The focus of the study was on the response of the target insect to the physical insult (injecting through micropipettes), and hence PBS buffer (pH 6.7) was added as the foreign substance, as it does not influence the mortality: survivability ratio [28] . This gives a clear picture about the mortality only due to the protocol adopted during microinjection. The results also provided an insight of the response of three mosquito species for the same protocol. A possible explanation for the variation in survivability of different mosquito species may be attributed to the difference in its developmental biology and also the variability in needle shape, volume of material injected [28] . Aedes mosquitoes can be injected beyond a period of 45 min up till 90 min with negligible decrease in its survivability, while Anopheles and Culex mosquitoes are best surviving when injected at 45 min after oviposition.

The present study has demonstrated the effects of bleaching, proper developmental stage for microinjection, critical period after microinjection, temperature of the foreign substance that is to be injected, adult microinjection in three different mosquito species and feeding conditions that are to be followed for adult microinjection.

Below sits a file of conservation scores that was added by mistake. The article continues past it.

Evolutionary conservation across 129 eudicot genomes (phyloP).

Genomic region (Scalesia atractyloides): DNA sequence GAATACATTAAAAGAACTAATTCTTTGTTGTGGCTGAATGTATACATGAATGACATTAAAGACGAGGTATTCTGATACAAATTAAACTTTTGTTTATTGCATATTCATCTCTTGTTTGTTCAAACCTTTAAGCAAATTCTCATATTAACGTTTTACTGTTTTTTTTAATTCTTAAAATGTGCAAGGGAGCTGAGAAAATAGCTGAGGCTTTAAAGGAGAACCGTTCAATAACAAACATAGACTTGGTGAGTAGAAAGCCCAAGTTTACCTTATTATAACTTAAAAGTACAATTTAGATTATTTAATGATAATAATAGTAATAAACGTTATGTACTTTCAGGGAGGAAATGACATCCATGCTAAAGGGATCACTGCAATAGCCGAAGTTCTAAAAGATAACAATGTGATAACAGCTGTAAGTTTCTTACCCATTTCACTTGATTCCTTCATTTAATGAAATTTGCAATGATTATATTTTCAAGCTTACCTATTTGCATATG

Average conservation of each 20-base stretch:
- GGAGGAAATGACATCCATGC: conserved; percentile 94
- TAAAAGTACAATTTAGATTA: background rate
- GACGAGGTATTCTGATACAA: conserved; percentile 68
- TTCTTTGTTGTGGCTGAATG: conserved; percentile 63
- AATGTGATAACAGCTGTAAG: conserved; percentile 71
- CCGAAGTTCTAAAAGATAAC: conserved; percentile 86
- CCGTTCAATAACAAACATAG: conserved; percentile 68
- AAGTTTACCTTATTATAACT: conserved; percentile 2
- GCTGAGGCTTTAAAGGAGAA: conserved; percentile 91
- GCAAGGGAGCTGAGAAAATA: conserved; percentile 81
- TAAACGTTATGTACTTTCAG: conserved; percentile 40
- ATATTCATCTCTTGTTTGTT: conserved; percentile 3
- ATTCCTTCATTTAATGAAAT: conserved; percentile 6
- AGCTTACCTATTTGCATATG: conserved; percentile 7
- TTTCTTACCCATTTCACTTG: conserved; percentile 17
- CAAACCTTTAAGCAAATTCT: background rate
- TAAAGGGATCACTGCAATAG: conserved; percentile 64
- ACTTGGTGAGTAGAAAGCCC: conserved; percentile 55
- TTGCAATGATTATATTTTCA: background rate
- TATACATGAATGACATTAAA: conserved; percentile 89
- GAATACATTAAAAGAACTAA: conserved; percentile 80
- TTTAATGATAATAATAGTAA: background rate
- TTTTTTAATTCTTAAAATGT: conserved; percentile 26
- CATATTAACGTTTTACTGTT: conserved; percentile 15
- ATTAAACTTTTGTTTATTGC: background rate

The injection volume was determined empirically during injections. In accordance with earlier studies [28] , we assumed that the ideal injection volume would reinflate the desiccated recipient egg but not overpressurize the egg, which would result in significant cytoplasm outflow while withdrawing the needle after injection. There was significant variation in injected volumes due to differences in desiccations of recipient eggs and slight variations with respect to the mosquito species injected [8] . The survival rate of Culex embryos following microinjection was about 14.63 per cent [9],[22] . The survival rate of embryos following microinjection was about 10.2 per cent indicating that despite optimizing many parameters required for microinjection significant mortality occurred. This is perhaps due to the physical insult the organism suffers during microinjection. Partial bleaching may be employed during manual microinjection to monitor the movement and volume of the foreign substance into the eggs. Microinjection at different developmental stages of mosquitoes revealed that the larval and pupal stages were difficult due to their rapid movements [29] . Further studies are required for developing a correct protocol to increase the survivability of larval and pupal microinjection.